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I was messing around with HashMap and tried to use a Data.Bson.ObjectId as a key. I, of course, discovered that there is not a Hashable instance for that structure. That's ok, because writing one is trivial.1

instance Hashable ObjectId where hash (Oid x y) = hash (x,y)

I typed that line into GHCi and was told "parse error on input `instance'". This actually makes sense as the GHCi prompt operates as if the lines were being typed into a do block in the IO monad and an instance can not be defined in this context.

My question then, is there a way to define a new instance within GHCi?

1 Why this instance is not provided by the library is another matter. I would believe the answer was to limit dependencies except that the bson package already depends on everything under the sun.

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up vote 14 down vote accepted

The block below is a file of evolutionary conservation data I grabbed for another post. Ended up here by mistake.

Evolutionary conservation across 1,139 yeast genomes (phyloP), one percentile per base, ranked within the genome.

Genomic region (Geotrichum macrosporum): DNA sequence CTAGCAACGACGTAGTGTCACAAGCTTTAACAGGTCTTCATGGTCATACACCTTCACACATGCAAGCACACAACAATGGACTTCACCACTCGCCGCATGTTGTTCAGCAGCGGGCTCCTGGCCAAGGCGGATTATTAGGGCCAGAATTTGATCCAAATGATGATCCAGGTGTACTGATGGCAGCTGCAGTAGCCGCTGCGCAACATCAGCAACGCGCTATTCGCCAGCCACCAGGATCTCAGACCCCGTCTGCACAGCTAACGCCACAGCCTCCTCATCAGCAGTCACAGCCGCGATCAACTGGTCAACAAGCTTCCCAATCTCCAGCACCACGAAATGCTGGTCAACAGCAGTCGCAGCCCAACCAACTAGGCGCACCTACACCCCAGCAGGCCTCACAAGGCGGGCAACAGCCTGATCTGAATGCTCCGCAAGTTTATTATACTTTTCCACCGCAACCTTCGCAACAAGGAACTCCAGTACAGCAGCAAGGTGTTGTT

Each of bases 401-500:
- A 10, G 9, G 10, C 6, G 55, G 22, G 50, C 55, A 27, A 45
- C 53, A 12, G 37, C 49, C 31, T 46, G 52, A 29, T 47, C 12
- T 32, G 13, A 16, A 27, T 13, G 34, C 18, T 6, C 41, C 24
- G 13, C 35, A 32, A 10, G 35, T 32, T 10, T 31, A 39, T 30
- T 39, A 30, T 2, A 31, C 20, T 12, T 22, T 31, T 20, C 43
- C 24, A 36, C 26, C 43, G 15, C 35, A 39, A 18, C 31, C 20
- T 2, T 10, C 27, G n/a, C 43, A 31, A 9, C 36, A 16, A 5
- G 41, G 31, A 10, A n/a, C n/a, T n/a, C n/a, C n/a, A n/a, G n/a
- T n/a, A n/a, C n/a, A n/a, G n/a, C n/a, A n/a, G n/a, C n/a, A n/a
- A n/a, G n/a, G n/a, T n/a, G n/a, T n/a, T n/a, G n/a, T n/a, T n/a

The good news: Yes, there is a way to define a new instance within GHCi.

The bad news: At the moment, the first step in doing so is "install a development snapshot of GHC".

This has been an obvious bit of missing functionality in GHCi for quite a while. There was no inherent reason for it to be absent, but I assume it was somewhat difficult to implement and so it got set aside.

However, it seems that as of version 7.4.1, it's now available:

At the GHCi prompt you can also enter any top-level Haskell declaration, including data, type, newtype, class, instance, deriving, and foreign declarations. For example:

Prelude> data T = A | B | C deriving (Eq, Ord, Show, Enum)
Prelude> [A ..]
Prelude> :i T
data T = A | B | C      -- Defined at <interactive>:2:6
instance Enum T -- Defined at <interactive>:2:45
instance Eq T -- Defined at <interactive>:2:30
instance Ord T -- Defined at <interactive>:2:34
instance Show T -- Defined at <interactive>:2:39

Whether you think having that right now worth the hassle of installing a non-release version of GHC is up to you.

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